I’ve mentioned before that I’m a little behind the current technology, in that I am still running Windows 7. Since Aero Glass fell by the wayside in favour of what looks like a mobile user interface, this may not be useful to anybody, but it is useful to me.
Honestly, I’ve never even looked at any of the glass or other Desktop Window Management related features in Windows 7, but since work is slow at the moment, I decided to play around with it a little. I’d always assumed that the glass features would “just work”, being as it is a Windows system feature. But it turns out that you can’t have a form like the one in the screenshot shown below without a little effort.
Here’s a glass dialog against a light background:
And here it’s against a mostly dark background:
I revisited my tiny utility application that customizes the Windows logon background image.
I used code from the Windows API Code Pack to enable glass in a Windows Forms project. However, I didn’t want to include the whole code pack just for one small feature in such a small application (but I wanted to include the code), so I copied only the files I needed into a new class library I added to my solution, called DesktopWindowManager. It’s just the directory with that name from the API Code Pack source code, as well as whatever else was required so that it can compile.
I haven’t touched the code, but I did change a couple of namespace names, for the simple reason that I can not figure why a code pack should identify itself as a code pack. I always thought the name used was a really bad choice.
Using the code is as easy as the glass forms sample in the code pack download: just derive your form from their type that implements the glass features. What isn’t clear is how to create a form with a look like my example above… The actual glass design is somewhat short-sighted in that they only expect the glass part of the form to be around the outside.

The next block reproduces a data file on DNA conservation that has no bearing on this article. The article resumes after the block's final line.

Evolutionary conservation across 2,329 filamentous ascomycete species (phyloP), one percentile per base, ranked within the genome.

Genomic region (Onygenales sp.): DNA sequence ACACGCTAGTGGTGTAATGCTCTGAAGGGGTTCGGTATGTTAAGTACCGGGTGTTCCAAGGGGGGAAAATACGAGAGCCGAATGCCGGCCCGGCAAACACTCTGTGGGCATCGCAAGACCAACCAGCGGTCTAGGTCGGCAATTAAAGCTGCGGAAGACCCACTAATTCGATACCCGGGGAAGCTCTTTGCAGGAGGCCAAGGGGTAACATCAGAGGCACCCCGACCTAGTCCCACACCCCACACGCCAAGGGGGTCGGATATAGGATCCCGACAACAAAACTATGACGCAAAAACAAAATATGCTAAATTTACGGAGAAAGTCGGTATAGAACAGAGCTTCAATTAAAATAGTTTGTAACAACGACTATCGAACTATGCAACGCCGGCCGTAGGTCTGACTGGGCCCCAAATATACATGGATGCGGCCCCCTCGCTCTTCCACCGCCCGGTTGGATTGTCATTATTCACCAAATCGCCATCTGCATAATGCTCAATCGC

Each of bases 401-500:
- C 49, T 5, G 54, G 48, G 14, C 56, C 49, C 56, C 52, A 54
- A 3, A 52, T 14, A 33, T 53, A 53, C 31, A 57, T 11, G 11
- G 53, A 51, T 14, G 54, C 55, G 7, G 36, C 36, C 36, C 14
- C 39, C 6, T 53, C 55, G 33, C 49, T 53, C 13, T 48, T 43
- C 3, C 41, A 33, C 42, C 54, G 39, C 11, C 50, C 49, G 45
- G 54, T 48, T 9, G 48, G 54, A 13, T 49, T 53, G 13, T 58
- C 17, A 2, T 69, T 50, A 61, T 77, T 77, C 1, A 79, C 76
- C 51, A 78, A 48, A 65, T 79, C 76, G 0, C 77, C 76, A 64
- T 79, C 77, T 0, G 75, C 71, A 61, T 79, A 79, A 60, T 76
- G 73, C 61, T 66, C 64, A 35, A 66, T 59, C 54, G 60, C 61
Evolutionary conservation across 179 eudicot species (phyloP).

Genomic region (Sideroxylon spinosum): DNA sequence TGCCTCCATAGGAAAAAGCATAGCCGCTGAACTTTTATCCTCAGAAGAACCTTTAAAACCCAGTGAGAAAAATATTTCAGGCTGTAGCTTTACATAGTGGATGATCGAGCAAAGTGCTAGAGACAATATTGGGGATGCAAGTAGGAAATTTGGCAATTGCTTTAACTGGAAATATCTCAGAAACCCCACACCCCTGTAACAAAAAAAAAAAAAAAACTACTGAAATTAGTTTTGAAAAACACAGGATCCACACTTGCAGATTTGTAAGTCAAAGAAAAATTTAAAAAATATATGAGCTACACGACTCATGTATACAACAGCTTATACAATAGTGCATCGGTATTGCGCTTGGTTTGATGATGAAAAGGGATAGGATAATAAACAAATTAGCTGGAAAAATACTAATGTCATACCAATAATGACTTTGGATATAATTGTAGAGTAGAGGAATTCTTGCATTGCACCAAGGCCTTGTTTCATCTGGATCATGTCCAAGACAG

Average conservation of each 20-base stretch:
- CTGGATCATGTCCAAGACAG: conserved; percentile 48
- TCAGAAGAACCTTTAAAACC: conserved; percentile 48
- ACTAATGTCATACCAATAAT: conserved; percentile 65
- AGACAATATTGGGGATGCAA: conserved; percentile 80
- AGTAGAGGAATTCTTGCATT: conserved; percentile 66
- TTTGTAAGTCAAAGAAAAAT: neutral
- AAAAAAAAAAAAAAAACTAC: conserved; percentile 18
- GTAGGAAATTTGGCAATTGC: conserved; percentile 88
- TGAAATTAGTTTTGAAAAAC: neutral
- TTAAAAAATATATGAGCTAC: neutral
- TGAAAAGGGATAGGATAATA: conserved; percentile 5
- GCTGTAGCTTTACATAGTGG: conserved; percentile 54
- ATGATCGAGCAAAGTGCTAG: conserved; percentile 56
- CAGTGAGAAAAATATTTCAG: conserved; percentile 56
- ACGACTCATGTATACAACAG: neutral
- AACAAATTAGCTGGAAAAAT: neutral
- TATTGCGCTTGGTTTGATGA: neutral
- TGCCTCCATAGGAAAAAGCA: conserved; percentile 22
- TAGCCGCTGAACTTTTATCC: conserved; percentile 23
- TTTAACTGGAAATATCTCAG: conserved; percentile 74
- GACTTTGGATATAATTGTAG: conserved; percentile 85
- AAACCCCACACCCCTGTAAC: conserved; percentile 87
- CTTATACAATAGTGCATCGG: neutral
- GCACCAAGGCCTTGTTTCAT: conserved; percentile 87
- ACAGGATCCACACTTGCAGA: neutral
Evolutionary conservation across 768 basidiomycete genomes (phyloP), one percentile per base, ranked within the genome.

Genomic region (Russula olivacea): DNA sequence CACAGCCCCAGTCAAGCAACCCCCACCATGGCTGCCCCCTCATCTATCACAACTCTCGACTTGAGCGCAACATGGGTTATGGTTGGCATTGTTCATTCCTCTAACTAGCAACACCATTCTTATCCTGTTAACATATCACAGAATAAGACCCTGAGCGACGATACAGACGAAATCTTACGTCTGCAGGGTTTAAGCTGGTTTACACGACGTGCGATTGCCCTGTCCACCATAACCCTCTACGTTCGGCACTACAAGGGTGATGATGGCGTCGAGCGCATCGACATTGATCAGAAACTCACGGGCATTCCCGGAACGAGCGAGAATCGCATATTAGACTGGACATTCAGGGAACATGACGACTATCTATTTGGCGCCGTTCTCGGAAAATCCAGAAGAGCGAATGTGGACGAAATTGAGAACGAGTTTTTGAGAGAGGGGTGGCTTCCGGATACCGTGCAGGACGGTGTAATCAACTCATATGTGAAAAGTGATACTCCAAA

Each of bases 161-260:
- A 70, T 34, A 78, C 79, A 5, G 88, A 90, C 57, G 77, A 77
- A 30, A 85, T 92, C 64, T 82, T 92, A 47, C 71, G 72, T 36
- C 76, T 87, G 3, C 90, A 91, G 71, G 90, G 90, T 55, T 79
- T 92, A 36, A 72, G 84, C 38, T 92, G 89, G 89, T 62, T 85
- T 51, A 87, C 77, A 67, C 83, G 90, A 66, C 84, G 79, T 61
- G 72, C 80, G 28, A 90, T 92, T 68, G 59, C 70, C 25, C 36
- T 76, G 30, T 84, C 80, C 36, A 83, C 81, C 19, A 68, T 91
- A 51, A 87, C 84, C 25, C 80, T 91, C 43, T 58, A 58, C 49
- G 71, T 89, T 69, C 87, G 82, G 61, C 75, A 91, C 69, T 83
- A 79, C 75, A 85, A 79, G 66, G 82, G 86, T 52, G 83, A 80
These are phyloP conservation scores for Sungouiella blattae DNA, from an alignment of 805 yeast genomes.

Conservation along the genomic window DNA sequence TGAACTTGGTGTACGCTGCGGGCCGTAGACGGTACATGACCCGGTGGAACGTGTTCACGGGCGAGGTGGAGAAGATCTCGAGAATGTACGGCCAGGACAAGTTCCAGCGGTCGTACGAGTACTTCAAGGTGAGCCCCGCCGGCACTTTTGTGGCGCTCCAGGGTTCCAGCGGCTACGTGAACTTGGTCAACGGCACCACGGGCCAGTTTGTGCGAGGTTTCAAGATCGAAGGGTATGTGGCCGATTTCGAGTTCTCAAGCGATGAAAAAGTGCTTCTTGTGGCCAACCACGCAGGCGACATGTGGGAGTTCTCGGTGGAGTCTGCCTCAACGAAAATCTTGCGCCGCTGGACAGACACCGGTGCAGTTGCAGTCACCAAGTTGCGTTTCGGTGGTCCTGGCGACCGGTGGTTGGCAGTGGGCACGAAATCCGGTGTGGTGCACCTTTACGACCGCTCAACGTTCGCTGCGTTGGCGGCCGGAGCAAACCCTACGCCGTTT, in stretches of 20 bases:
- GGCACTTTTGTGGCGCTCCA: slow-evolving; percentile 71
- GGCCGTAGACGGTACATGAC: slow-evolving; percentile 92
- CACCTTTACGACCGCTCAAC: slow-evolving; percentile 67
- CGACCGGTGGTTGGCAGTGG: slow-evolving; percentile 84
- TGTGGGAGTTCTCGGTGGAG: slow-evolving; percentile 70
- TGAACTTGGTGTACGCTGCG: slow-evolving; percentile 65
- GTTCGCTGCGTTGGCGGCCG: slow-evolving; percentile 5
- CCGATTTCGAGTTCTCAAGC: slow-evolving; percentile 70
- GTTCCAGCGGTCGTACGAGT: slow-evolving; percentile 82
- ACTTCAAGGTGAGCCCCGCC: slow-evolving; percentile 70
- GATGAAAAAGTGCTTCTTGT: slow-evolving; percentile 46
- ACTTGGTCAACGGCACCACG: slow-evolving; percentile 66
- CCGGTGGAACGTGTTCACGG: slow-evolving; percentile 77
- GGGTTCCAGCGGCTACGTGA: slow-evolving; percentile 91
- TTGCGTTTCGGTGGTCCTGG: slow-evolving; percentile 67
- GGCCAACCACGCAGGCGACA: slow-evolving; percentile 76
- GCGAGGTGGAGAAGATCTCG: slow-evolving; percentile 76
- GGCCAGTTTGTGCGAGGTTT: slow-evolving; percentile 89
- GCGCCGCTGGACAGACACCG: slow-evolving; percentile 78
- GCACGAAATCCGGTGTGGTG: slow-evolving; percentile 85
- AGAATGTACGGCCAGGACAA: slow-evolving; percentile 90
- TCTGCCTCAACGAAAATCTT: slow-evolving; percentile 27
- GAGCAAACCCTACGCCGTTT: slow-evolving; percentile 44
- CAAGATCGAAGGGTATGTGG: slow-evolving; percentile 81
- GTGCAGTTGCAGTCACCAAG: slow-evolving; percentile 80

There is a way to get the form to look like mine though, and it is really easy. Add a Panel to the form, and dock it to Fill the whole form. Then set its BackgroundColor to a colour – any that you like (and will not be in any of the controls you use or manually paint as I did when the selected image changes) and set the TransparencyKey of the form to that same colour.
In case that last part is not clear: When the whole form uses glass, any control you drop onto it will get the glass look. In other words, any control you drop onto it, especially a label, will look like crap. Normally you can only exclude one region from getting the glass look, but when you use the workaround explained above, you effectively get multiple regions excluded.
Bare in mind my comment that getting your form to look like this is as easy as deriving from the GlassForm type relates to using glass and having multiple regions excluded. I wasn’t considering that the most impressive part of the example form is probably the monitors image. I know we don’t all have Photoshop skills. Anyway, my monitors.psd file is included with everything else in the source code download.